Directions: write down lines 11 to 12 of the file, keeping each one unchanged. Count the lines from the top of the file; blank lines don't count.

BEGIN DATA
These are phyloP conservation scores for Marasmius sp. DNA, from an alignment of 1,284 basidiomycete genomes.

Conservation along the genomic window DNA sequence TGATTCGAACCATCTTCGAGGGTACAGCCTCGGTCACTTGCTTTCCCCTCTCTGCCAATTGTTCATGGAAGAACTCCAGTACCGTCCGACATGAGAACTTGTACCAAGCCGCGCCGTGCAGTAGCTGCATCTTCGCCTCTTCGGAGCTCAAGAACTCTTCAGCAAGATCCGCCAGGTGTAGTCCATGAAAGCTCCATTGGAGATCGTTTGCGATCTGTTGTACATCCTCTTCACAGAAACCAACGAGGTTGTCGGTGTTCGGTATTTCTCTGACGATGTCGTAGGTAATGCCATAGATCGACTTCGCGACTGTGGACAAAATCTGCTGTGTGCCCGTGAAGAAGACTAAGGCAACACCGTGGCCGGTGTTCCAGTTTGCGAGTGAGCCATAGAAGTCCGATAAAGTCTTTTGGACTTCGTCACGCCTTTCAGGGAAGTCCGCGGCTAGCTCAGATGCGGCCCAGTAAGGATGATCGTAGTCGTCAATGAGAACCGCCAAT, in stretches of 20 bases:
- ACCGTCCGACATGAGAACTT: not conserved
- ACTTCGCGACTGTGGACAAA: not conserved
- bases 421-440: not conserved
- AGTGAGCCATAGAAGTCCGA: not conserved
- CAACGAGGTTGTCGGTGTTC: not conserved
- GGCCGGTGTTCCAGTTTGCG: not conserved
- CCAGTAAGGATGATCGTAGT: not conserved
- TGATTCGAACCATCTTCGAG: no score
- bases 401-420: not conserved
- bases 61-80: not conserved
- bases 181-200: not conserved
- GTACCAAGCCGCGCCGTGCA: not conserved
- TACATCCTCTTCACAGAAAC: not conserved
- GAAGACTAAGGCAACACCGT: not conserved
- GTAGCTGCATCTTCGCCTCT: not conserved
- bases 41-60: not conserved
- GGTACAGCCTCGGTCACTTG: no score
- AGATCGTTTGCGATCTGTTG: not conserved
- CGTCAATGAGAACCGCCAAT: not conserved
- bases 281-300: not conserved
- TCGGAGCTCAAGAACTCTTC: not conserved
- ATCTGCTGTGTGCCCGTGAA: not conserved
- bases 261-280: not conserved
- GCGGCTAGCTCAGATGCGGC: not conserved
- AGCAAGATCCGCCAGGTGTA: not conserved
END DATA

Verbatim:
- bases 401-420: not conserved
- bases 61-80: not conserved